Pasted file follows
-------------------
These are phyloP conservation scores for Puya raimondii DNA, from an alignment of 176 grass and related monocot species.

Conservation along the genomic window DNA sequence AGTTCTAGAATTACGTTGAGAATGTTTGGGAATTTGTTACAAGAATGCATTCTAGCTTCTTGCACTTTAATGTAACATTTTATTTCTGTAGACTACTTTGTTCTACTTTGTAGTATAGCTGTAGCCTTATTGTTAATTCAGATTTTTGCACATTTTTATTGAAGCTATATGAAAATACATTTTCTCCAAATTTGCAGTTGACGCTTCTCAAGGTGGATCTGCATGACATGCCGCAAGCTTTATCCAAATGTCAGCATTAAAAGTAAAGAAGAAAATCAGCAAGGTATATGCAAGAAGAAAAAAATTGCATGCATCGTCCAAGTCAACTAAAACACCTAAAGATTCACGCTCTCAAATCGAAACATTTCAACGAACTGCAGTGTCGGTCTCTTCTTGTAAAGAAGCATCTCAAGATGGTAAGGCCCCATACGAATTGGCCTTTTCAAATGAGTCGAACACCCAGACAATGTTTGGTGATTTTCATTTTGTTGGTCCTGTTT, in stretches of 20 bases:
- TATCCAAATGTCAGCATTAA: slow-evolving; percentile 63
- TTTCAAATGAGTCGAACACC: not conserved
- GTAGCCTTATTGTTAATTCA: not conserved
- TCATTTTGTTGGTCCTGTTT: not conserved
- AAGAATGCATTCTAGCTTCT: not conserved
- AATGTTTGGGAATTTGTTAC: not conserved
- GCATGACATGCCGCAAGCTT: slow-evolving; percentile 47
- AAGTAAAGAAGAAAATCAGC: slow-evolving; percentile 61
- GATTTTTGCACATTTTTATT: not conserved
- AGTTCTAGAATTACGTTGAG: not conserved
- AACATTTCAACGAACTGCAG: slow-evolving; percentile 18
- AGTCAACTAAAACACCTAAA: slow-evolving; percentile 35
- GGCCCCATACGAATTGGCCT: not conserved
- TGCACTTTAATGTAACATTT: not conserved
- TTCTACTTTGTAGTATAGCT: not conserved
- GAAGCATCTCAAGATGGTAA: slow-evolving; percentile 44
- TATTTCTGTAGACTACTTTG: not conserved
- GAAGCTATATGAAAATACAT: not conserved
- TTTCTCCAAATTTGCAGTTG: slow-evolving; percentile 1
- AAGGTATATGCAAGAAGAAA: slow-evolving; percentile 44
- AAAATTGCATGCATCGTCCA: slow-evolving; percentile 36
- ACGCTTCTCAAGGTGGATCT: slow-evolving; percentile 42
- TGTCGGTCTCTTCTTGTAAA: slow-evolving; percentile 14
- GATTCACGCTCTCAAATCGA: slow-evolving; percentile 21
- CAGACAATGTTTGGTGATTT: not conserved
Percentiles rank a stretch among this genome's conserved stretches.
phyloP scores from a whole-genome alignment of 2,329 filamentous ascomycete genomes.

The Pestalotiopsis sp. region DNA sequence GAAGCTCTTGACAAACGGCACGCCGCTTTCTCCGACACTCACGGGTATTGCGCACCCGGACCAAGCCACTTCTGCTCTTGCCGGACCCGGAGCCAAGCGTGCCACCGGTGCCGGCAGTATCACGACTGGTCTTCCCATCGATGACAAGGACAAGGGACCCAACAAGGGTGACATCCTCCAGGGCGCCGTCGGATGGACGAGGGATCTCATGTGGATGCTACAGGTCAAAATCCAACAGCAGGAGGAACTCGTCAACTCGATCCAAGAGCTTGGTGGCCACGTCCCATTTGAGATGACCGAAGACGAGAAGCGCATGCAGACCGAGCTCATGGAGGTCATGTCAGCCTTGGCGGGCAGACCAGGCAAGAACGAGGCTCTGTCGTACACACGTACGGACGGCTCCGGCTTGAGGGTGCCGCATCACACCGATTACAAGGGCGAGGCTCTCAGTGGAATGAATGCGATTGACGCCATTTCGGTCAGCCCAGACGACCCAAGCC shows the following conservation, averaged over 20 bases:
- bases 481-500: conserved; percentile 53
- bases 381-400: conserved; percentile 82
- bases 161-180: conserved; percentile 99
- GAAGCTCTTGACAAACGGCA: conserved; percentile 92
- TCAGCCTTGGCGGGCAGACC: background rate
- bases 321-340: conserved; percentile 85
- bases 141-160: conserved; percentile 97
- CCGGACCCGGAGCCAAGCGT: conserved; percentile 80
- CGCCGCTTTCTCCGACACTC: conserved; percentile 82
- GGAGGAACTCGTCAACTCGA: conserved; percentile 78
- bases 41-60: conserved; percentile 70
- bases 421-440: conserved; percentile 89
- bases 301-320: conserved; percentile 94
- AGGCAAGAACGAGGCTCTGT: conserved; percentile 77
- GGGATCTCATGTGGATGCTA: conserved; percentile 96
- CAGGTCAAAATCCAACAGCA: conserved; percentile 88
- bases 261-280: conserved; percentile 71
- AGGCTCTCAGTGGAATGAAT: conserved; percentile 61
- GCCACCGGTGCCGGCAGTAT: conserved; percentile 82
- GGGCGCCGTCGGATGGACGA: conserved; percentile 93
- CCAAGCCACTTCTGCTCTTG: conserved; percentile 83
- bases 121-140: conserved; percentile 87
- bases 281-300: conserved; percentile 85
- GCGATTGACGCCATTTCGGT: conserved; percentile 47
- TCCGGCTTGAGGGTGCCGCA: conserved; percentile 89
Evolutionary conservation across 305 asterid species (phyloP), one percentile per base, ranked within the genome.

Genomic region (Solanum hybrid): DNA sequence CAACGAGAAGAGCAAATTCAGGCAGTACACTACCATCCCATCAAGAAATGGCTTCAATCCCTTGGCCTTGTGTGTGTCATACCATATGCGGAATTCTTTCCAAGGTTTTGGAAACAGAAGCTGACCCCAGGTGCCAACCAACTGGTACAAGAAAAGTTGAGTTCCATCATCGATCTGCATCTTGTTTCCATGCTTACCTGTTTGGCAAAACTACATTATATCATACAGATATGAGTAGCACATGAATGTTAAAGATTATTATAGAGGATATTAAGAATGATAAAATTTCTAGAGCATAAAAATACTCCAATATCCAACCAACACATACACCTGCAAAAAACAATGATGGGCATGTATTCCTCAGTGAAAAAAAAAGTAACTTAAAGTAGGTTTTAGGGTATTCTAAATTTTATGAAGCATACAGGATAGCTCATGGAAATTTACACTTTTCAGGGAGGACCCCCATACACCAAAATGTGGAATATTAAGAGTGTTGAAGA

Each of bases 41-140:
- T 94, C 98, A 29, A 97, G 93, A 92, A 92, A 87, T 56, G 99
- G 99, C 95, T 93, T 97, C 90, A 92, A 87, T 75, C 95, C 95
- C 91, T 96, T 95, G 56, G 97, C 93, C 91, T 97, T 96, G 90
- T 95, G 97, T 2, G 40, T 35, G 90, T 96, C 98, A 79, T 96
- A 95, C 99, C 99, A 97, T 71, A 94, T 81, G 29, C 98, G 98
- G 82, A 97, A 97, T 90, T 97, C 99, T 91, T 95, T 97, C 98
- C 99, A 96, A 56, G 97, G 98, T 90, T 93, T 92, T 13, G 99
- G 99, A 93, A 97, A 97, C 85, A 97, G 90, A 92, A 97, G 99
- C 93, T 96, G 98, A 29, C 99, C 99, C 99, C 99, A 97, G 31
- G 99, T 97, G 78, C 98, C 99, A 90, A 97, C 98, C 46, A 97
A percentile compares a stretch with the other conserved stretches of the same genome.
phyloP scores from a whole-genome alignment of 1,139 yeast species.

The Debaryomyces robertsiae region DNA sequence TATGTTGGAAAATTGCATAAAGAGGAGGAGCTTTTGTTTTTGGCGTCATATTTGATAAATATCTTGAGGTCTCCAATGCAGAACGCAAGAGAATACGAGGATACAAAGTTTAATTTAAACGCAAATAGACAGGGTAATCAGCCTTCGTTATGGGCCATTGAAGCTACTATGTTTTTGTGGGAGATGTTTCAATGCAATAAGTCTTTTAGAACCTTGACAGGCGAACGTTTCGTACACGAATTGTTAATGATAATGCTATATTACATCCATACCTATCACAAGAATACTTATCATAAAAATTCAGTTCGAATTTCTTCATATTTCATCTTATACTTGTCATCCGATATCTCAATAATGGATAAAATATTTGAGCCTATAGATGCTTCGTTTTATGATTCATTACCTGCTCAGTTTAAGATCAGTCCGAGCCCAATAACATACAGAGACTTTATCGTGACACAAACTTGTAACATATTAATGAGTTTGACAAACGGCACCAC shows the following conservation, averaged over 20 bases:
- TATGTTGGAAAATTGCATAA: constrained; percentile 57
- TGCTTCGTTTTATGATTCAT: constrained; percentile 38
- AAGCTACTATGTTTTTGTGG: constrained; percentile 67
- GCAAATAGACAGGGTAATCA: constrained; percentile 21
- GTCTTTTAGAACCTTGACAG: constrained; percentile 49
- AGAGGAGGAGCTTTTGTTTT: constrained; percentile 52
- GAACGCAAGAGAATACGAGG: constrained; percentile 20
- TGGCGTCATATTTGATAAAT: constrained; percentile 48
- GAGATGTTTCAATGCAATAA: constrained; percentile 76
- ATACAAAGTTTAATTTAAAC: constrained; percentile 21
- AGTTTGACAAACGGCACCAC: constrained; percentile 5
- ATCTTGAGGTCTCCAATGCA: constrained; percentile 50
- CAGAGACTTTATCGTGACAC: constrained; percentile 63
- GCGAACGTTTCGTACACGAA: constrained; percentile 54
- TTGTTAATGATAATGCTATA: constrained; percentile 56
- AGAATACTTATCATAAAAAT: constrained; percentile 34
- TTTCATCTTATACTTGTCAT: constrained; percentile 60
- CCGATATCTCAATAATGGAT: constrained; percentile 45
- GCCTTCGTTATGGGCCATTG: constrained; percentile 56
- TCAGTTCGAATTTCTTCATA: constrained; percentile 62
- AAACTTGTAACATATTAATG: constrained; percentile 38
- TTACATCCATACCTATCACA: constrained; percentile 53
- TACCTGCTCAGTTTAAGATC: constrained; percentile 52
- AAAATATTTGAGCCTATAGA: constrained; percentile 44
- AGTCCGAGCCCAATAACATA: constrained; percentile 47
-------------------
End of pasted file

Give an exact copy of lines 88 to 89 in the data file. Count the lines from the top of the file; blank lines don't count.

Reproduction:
- TTTCATCTTATACTTGTCAT: constrained; percentile 60
- CCGATATCTCAATAATGGAT: constrained; percentile 45